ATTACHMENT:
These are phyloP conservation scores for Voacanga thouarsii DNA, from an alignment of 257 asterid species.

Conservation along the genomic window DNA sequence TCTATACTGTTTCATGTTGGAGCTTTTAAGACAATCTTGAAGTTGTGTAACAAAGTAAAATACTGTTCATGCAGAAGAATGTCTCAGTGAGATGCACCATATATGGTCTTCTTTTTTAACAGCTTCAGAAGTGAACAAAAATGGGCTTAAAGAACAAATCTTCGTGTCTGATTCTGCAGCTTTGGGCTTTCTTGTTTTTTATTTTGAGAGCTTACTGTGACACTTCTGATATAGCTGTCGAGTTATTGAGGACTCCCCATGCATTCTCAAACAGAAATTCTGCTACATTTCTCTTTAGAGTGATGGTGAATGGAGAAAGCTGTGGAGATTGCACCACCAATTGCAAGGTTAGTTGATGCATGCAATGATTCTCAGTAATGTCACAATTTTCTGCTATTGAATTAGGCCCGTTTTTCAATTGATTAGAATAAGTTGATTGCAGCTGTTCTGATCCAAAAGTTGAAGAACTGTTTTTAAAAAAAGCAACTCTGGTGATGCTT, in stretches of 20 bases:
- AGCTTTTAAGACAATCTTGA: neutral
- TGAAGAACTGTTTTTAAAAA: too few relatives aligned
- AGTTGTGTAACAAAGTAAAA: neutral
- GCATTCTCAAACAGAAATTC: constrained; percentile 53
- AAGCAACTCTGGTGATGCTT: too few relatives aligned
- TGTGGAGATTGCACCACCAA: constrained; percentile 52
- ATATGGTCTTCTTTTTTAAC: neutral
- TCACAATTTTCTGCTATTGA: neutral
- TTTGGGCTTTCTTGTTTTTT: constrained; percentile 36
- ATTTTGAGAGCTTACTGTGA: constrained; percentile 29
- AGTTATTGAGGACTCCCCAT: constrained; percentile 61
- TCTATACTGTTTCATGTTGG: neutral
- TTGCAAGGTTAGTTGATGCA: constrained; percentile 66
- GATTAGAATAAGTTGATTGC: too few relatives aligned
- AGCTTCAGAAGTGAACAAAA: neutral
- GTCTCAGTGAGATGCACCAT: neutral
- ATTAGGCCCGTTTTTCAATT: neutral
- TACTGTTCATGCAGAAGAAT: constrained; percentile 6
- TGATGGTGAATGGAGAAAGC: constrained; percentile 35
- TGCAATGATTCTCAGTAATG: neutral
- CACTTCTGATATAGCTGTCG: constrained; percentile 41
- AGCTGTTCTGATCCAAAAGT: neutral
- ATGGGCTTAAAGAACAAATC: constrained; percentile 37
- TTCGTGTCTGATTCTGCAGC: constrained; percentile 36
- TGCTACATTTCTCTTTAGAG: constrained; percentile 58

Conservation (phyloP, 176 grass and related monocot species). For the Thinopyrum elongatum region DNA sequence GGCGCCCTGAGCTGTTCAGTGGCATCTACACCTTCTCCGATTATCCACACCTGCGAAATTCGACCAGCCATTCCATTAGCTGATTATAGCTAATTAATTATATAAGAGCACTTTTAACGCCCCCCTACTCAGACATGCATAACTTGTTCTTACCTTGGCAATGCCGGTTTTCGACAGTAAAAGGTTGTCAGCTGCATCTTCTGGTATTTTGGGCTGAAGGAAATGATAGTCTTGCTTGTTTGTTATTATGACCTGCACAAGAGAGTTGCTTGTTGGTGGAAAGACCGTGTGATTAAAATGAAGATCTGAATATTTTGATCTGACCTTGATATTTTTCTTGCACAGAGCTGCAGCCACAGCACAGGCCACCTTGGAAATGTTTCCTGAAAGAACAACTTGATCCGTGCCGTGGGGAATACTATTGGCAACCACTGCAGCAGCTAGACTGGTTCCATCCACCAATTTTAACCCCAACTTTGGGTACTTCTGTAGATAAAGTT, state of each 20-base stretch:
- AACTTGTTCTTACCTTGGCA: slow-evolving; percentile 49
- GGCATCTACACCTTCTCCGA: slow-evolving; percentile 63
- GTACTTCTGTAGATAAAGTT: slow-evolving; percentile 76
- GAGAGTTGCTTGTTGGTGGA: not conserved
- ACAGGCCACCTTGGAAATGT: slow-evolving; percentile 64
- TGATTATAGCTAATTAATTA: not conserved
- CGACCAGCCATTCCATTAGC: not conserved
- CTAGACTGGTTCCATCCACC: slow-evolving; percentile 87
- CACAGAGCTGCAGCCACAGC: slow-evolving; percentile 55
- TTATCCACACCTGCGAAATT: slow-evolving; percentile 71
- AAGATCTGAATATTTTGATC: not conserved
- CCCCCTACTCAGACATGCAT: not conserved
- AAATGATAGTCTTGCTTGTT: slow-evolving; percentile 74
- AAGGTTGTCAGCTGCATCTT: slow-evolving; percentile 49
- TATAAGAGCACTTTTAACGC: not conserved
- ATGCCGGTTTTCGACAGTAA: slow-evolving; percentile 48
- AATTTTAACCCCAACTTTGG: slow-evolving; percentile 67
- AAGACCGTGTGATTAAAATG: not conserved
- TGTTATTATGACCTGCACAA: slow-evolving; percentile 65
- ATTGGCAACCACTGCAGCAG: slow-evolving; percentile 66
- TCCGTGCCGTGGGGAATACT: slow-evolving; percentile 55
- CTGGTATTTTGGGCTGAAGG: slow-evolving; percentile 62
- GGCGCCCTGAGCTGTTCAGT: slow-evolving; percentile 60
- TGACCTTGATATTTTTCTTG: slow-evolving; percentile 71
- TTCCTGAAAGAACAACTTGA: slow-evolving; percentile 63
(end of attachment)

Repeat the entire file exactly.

These are phyloP conservation scores for Voacanga thouarsii DNA, from an alignment of 257 asterid species.

Conservation along the genomic window DNA sequence TCTATACTGTTTCATGTTGGAGCTTTTAAGACAATCTTGAAGTTGTGTAACAAAGTAAAATACTGTTCATGCAGAAGAATGTCTCAGTGAGATGCACCATATATGGTCTTCTTTTTTAACAGCTTCAGAAGTGAACAAAAATGGGCTTAAAGAACAAATCTTCGTGTCTGATTCTGCAGCTTTGGGCTTTCTTGTTTTTTATTTTGAGAGCTTACTGTGACACTTCTGATATAGCTGTCGAGTTATTGAGGACTCCCCATGCATTCTCAAACAGAAATTCTGCTACATTTCTCTTTAGAGTGATGGTGAATGGAGAAAGCTGTGGAGATTGCACCACCAATTGCAAGGTTAGTTGATGCATGCAATGATTCTCAGTAATGTCACAATTTTCTGCTATTGAATTAGGCCCGTTTTTCAATTGATTAGAATAAGTTGATTGCAGCTGTTCTGATCCAAAAGTTGAAGAACTGTTTTTAAAAAAAGCAACTCTGGTGATGCTT, in stretches of 20 bases:
- AGCTTTTAAGACAATCTTGA: neutral
- TGAAGAACTGTTTTTAAAAA: too few relatives aligned
- AGTTGTGTAACAAAGTAAAA: neutral
- GCATTCTCAAACAGAAATTC: constrained; percentile 53
- AAGCAACTCTGGTGATGCTT: too few relatives aligned
- TGTGGAGATTGCACCACCAA: constrained; percentile 52
- ATATGGTCTTCTTTTTTAAC: neutral
- TCACAATTTTCTGCTATTGA: neutral
- TTTGGGCTTTCTTGTTTTTT: constrained; percentile 36
- ATTTTGAGAGCTTACTGTGA: constrained; percentile 29
- AGTTATTGAGGACTCCCCAT: constrained; percentile 61
- TCTATACTGTTTCATGTTGG: neutral
- TTGCAAGGTTAGTTGATGCA: constrained; percentile 66
- GATTAGAATAAGTTGATTGC: too few relatives aligned
- AGCTTCAGAAGTGAACAAAA: neutral
- GTCTCAGTGAGATGCACCAT: neutral
- ATTAGGCCCGTTTTTCAATT: neutral
- TACTGTTCATGCAGAAGAAT: constrained; percentile 6
- TGATGGTGAATGGAGAAAGC: constrained; percentile 35
- TGCAATGATTCTCAGTAATG: neutral
- CACTTCTGATATAGCTGTCG: constrained; percentile 41
- AGCTGTTCTGATCCAAAAGT: neutral
- ATGGGCTTAAAGAACAAATC: constrained; percentile 37
- TTCGTGTCTGATTCTGCAGC: constrained; percentile 36
- TGCTACATTTCTCTTTAGAG: constrained; percentile 58

Conservation (phyloP, 176 grass and related monocot species). For the Thinopyrum elongatum region DNA sequence GGCGCCCTGAGCTGTTCAGTGGCATCTACACCTTCTCCGATTATCCACACCTGCGAAATTCGACCAGCCATTCCATTAGCTGATTATAGCTAATTAATTATATAAGAGCACTTTTAACGCCCCCCTACTCAGACATGCATAACTTGTTCTTACCTTGGCAATGCCGGTTTTCGACAGTAAAAGGTTGTCAGCTGCATCTTCTGGTATTTTGGGCTGAAGGAAATGATAGTCTTGCTTGTTTGTTATTATGACCTGCACAAGAGAGTTGCTTGTTGGTGGAAAGACCGTGTGATTAAAATGAAGATCTGAATATTTTGATCTGACCTTGATATTTTTCTTGCACAGAGCTGCAGCCACAGCACAGGCCACCTTGGAAATGTTTCCTGAAAGAACAACTTGATCCGTGCCGTGGGGAATACTATTGGCAACCACTGCAGCAGCTAGACTGGTTCCATCCACCAATTTTAACCCCAACTTTGGGTACTTCTGTAGATAAAGTT, state of each 20-base stretch:
- AACTTGTTCTTACCTTGGCA: slow-evolving; percentile 49
- GGCATCTACACCTTCTCCGA: slow-evolving; percentile 63
- GTACTTCTGTAGATAAAGTT: slow-evolving; percentile 76
- GAGAGTTGCTTGTTGGTGGA: not conserved
- ACAGGCCACCTTGGAAATGT: slow-evolving; percentile 64
- TGATTATAGCTAATTAATTA: not conserved
- CGACCAGCCATTCCATTAGC: not conserved
- CTAGACTGGTTCCATCCACC: slow-evolving; percentile 87
- CACAGAGCTGCAGCCACAGC: slow-evolving; percentile 55
- TTATCCACACCTGCGAAATT: slow-evolving; percentile 71
- AAGATCTGAATATTTTGATC: not conserved
- CCCCCTACTCAGACATGCAT: not conserved
- AAATGATAGTCTTGCTTGTT: slow-evolving; percentile 74
- AAGGTTGTCAGCTGCATCTT: slow-evolving; percentile 49
- TATAAGAGCACTTTTAACGC: not conserved
- ATGCCGGTTTTCGACAGTAA: slow-evolving; percentile 48
- AATTTTAACCCCAACTTTGG: slow-evolving; percentile 67
- AAGACCGTGTGATTAAAATG: not conserved
- TGTTATTATGACCTGCACAA: slow-evolving; percentile 65
- ATTGGCAACCACTGCAGCAG: slow-evolving; percentile 66
- TCCGTGCCGTGGGGAATACT: slow-evolving; percentile 55
- CTGGTATTTTGGGCTGAAGG: slow-evolving; percentile 62
- GGCGCCCTGAGCTGTTCAGT: slow-evolving; percentile 60
- TGACCTTGATATTTTTCTTG: slow-evolving; percentile 71
- TTCCTGAAAGAACAACTTGA: slow-evolving; percentile 63